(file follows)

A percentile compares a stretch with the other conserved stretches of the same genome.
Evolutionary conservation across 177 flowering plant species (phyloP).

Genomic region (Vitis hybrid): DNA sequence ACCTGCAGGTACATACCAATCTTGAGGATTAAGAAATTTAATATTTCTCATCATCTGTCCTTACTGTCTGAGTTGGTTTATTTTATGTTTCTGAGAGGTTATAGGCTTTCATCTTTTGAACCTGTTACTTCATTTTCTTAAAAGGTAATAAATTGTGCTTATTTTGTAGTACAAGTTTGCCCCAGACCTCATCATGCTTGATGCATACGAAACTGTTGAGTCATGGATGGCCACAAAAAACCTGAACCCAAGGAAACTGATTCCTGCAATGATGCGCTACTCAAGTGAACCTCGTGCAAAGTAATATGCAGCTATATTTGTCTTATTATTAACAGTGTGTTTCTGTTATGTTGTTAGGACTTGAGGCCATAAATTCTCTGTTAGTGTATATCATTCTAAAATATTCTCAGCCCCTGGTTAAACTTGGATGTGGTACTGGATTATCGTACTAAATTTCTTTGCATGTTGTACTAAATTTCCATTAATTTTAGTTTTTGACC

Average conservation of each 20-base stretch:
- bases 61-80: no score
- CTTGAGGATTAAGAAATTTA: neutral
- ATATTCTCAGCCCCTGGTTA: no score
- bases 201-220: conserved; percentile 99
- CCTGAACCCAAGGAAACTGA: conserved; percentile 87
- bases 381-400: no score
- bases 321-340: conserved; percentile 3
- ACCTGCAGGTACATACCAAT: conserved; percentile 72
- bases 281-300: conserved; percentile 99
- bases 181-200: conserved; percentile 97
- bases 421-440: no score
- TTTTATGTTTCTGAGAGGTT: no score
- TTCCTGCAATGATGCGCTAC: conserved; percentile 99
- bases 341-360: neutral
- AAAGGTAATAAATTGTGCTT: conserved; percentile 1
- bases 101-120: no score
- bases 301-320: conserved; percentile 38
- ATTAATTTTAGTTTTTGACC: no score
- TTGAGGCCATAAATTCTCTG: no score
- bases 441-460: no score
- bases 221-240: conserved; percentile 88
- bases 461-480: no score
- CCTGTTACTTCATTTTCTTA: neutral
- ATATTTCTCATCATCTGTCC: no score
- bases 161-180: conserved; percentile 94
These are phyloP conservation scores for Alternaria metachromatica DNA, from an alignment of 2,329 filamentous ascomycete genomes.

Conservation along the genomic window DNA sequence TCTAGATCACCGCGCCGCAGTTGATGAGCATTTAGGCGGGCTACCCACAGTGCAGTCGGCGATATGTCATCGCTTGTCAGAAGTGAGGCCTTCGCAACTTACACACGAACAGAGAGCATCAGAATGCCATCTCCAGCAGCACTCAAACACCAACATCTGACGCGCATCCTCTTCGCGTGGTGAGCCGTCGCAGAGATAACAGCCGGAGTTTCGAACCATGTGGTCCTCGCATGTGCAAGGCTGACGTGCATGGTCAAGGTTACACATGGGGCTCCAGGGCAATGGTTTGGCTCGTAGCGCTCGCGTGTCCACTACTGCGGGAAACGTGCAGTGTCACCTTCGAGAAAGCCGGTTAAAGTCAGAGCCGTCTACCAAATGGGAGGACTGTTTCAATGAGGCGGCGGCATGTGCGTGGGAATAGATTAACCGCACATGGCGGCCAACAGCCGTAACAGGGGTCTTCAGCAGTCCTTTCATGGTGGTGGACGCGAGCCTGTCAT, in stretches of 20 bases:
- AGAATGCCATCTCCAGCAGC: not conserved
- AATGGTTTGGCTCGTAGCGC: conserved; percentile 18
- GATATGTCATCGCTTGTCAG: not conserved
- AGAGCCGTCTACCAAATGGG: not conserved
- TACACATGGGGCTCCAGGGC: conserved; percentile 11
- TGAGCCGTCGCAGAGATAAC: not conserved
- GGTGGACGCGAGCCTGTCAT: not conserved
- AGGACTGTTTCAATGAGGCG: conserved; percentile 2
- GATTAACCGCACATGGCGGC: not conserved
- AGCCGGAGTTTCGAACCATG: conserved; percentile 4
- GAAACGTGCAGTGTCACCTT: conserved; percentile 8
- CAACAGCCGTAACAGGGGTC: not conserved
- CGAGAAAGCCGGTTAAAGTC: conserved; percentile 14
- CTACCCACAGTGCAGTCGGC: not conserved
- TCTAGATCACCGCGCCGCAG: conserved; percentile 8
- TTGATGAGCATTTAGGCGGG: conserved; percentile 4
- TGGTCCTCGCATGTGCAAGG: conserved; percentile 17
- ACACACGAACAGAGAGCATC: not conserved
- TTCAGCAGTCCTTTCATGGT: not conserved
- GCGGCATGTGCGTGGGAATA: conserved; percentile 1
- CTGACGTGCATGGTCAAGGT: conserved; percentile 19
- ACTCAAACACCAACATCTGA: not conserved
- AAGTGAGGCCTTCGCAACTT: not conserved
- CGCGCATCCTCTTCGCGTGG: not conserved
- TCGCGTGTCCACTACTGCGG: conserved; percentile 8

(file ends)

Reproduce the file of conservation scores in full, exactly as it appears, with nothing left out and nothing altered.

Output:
A percentile compares a stretch with the other conserved stretches of the same genome.
Evolutionary conservation across 177 flowering plant species (phyloP).

Genomic region (Vitis hybrid): DNA sequence ACCTGCAGGTACATACCAATCTTGAGGATTAAGAAATTTAATATTTCTCATCATCTGTCCTTACTGTCTGAGTTGGTTTATTTTATGTTTCTGAGAGGTTATAGGCTTTCATCTTTTGAACCTGTTACTTCATTTTCTTAAAAGGTAATAAATTGTGCTTATTTTGTAGTACAAGTTTGCCCCAGACCTCATCATGCTTGATGCATACGAAACTGTTGAGTCATGGATGGCCACAAAAAACCTGAACCCAAGGAAACTGATTCCTGCAATGATGCGCTACTCAAGTGAACCTCGTGCAAAGTAATATGCAGCTATATTTGTCTTATTATTAACAGTGTGTTTCTGTTATGTTGTTAGGACTTGAGGCCATAAATTCTCTGTTAGTGTATATCATTCTAAAATATTCTCAGCCCCTGGTTAAACTTGGATGTGGTACTGGATTATCGTACTAAATTTCTTTGCATGTTGTACTAAATTTCCATTAATTTTAGTTTTTGACC

Average conservation of each 20-base stretch:
- bases 61-80: no score
- CTTGAGGATTAAGAAATTTA: neutral
- ATATTCTCAGCCCCTGGTTA: no score
- bases 201-220: conserved; percentile 99
- CCTGAACCCAAGGAAACTGA: conserved; percentile 87
- bases 381-400: no score
- bases 321-340: conserved; percentile 3
- ACCTGCAGGTACATACCAAT: conserved; percentile 72
- bases 281-300: conserved; percentile 99
- bases 181-200: conserved; percentile 97
- bases 421-440: no score
- TTTTATGTTTCTGAGAGGTT: no score
- TTCCTGCAATGATGCGCTAC: conserved; percentile 99
- bases 341-360: neutral
- AAAGGTAATAAATTGTGCTT: conserved; percentile 1
- bases 101-120: no score
- bases 301-320: conserved; percentile 38
- ATTAATTTTAGTTTTTGACC: no score
- TTGAGGCCATAAATTCTCTG: no score
- bases 441-460: no score
- bases 221-240: conserved; percentile 88
- bases 461-480: no score
- CCTGTTACTTCATTTTCTTA: neutral
- ATATTTCTCATCATCTGTCC: no score
- bases 161-180: conserved; percentile 94
These are phyloP conservation scores for Alternaria metachromatica DNA, from an alignment of 2,329 filamentous ascomycete genomes.

Conservation along the genomic window DNA sequence TCTAGATCACCGCGCCGCAGTTGATGAGCATTTAGGCGGGCTACCCACAGTGCAGTCGGCGATATGTCATCGCTTGTCAGAAGTGAGGCCTTCGCAACTTACACACGAACAGAGAGCATCAGAATGCCATCTCCAGCAGCACTCAAACACCAACATCTGACGCGCATCCTCTTCGCGTGGTGAGCCGTCGCAGAGATAACAGCCGGAGTTTCGAACCATGTGGTCCTCGCATGTGCAAGGCTGACGTGCATGGTCAAGGTTACACATGGGGCTCCAGGGCAATGGTTTGGCTCGTAGCGCTCGCGTGTCCACTACTGCGGGAAACGTGCAGTGTCACCTTCGAGAAAGCCGGTTAAAGTCAGAGCCGTCTACCAAATGGGAGGACTGTTTCAATGAGGCGGCGGCATGTGCGTGGGAATAGATTAACCGCACATGGCGGCCAACAGCCGTAACAGGGGTCTTCAGCAGTCCTTTCATGGTGGTGGACGCGAGCCTGTCAT, in stretches of 20 bases:
- AGAATGCCATCTCCAGCAGC: not conserved
- AATGGTTTGGCTCGTAGCGC: conserved; percentile 18
- GATATGTCATCGCTTGTCAG: not conserved
- AGAGCCGTCTACCAAATGGG: not conserved
- TACACATGGGGCTCCAGGGC: conserved; percentile 11
- TGAGCCGTCGCAGAGATAAC: not conserved
- GGTGGACGCGAGCCTGTCAT: not conserved
- AGGACTGTTTCAATGAGGCG: conserved; percentile 2
- GATTAACCGCACATGGCGGC: not conserved
- AGCCGGAGTTTCGAACCATG: conserved; percentile 4
- GAAACGTGCAGTGTCACCTT: conserved; percentile 8
- CAACAGCCGTAACAGGGGTC: not conserved
- CGAGAAAGCCGGTTAAAGTC: conserved; percentile 14
- CTACCCACAGTGCAGTCGGC: not conserved
- TCTAGATCACCGCGCCGCAG: conserved; percentile 8
- TTGATGAGCATTTAGGCGGG: conserved; percentile 4
- TGGTCCTCGCATGTGCAAGG: conserved; percentile 17
- ACACACGAACAGAGAGCATC: not conserved
- TTCAGCAGTCCTTTCATGGT: not conserved
- GCGGCATGTGCGTGGGAATA: conserved; percentile 1
- CTGACGTGCATGGTCAAGGT: conserved; percentile 19
- ACTCAAACACCAACATCTGA: not conserved
- AAGTGAGGCCTTCGCAACTT: not conserved
- CGCGCATCCTCTTCGCGTGG: not conserved
- TCGCGTGTCCACTACTGCGG: conserved; percentile 8